The global food system—from how and where our food is produced to what we’re growing and how it arrives at our dinner table—is one of the biggest drivers of the climate crisis.

When you think about the main culprits of the climate emergency, do you picture plumes of smoke from coal-fired power plants and the board room machinations of Big Oil? You wouldn’t be alone. But alongside the fossil fuel industry, there is another sector driving the climate crisis: the food industry. The food system contributes up to one third of all greenhouse gas emissions.

An industrial food system reliant on synthetic fertilizers, fossil fuels, and petroleum-based chemicals is largely to blame. Industrial meat and dairy production alone are responsible for as much greenhouse gas emissions as all of the world’s transportation combined. The corporate quest for profits drives the expansion of this environmentally disastrous system into the world’s most carbon-rich ecosystems like peatlands and mangrove forests. And it displaces peasant communities and small-scale farmers who feed more people with real food using fewer resources than the industrial system.

Ironically, those who contribute least to the climate crisis are those who suffer disproportionately from its impacts. Low-income countries and communities are the most vulnerable to increasingly powerful storms and droughts, pollution-related health effects like respiratory illness, diseases caused by temperature shifts, crop loss and food insecurity, and conflicts intensified by a changing climate.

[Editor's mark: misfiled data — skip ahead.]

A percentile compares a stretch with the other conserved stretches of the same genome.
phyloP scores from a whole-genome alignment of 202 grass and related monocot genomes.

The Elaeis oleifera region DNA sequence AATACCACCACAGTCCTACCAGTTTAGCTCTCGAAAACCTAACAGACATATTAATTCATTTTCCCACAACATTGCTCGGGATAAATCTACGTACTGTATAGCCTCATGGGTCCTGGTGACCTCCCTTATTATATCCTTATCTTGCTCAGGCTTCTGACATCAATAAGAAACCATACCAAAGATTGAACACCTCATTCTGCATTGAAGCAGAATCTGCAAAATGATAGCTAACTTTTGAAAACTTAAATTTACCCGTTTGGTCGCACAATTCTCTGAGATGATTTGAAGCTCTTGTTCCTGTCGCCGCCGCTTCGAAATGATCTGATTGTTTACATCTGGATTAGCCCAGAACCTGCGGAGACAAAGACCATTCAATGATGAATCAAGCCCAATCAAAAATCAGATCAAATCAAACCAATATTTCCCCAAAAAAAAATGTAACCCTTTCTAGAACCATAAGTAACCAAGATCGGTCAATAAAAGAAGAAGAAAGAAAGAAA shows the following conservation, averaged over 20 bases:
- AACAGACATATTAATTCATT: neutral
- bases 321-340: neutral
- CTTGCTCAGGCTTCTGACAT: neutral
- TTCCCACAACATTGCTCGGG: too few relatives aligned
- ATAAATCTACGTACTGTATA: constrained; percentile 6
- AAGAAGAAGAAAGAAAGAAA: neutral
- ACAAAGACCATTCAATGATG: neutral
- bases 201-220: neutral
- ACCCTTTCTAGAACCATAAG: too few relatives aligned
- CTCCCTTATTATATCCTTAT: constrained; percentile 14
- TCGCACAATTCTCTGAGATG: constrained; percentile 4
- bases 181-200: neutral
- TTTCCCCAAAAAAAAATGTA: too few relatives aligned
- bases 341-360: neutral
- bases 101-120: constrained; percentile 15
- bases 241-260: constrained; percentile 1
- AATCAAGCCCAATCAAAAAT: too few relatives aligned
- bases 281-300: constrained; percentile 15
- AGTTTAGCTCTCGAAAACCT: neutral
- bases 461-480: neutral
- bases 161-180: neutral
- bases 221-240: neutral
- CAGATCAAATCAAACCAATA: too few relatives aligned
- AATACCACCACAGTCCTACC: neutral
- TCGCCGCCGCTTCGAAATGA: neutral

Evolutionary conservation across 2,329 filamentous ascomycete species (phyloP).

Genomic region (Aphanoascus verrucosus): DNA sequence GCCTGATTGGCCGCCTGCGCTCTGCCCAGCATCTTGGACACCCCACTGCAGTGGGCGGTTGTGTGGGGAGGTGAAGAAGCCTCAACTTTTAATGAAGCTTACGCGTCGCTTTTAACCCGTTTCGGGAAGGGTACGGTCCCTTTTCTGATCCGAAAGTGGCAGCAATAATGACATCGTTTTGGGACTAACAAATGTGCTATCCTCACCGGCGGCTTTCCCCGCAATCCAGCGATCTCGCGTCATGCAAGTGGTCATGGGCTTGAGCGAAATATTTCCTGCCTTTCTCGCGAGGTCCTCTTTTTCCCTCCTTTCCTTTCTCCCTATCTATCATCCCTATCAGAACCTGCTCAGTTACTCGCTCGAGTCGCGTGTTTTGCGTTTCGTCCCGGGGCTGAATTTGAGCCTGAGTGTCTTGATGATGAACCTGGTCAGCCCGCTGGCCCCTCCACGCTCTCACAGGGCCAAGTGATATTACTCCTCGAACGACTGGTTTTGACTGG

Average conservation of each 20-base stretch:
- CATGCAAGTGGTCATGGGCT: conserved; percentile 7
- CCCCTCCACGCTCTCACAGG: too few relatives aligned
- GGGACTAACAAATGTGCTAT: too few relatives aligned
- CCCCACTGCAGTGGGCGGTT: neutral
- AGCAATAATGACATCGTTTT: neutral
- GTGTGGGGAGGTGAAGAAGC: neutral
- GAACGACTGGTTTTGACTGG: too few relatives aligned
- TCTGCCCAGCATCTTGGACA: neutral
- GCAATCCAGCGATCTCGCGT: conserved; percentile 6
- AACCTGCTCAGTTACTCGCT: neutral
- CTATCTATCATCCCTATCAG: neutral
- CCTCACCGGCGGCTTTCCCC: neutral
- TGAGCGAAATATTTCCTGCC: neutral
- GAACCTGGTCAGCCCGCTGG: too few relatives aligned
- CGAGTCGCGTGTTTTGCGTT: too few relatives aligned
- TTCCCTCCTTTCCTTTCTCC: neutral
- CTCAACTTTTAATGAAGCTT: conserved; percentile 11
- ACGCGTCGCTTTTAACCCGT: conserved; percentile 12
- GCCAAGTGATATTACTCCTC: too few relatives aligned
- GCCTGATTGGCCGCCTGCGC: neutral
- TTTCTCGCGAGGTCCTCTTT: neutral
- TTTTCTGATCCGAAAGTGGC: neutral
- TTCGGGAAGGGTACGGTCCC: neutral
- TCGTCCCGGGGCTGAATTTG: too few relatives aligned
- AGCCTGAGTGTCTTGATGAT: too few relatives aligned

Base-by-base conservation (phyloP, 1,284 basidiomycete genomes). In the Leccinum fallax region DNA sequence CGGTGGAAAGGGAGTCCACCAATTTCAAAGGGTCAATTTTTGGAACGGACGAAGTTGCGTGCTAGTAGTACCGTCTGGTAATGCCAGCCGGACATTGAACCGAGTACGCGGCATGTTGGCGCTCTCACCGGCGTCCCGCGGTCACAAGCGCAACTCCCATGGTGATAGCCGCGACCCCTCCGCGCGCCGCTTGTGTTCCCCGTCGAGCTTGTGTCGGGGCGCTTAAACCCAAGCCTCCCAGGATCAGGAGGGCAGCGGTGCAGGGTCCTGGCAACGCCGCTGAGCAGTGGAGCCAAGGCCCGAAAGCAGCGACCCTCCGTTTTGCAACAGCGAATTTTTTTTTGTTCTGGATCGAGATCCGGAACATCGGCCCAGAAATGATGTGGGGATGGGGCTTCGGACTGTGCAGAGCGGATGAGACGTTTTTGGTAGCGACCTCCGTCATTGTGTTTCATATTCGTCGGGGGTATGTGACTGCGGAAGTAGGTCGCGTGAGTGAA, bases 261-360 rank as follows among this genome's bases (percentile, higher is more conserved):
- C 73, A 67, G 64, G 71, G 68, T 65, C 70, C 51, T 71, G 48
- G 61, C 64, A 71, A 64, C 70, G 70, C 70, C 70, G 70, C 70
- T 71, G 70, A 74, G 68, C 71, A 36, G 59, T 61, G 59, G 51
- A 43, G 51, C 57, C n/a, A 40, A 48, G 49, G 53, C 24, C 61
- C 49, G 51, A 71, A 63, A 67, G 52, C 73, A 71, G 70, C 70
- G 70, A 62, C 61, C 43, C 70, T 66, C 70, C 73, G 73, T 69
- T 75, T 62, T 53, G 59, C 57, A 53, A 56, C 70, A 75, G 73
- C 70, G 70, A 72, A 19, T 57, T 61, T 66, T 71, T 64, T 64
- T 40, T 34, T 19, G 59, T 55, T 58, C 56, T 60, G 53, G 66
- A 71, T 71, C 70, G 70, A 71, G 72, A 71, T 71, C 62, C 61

Unfortunately, many strategies to combat climate change fail to address to the root cause: a system that accumulates profits for a handful of corporations and individuals at the expense of the majority of the world’s people and environments. When it comes to food, many of the corporations that are among those most to blame for food and farming’s role in the climate crisis are now promoting “solutions”—like genetically-modified crops or what they’ve dubbed “climate smart agriculture”—which are based in the same resource-intensive, polluting practices of today’s industrial agriculture.

What’s needed are solutions led by the people most affected by climate-related harms, who are constantly developing innovative ways to adapt and build resilience. One such solution is agroecology, an approach that combines Western science with farmer, peasant, and indigenous knowledge to promote just, sustainable, and abundant community-based food systems.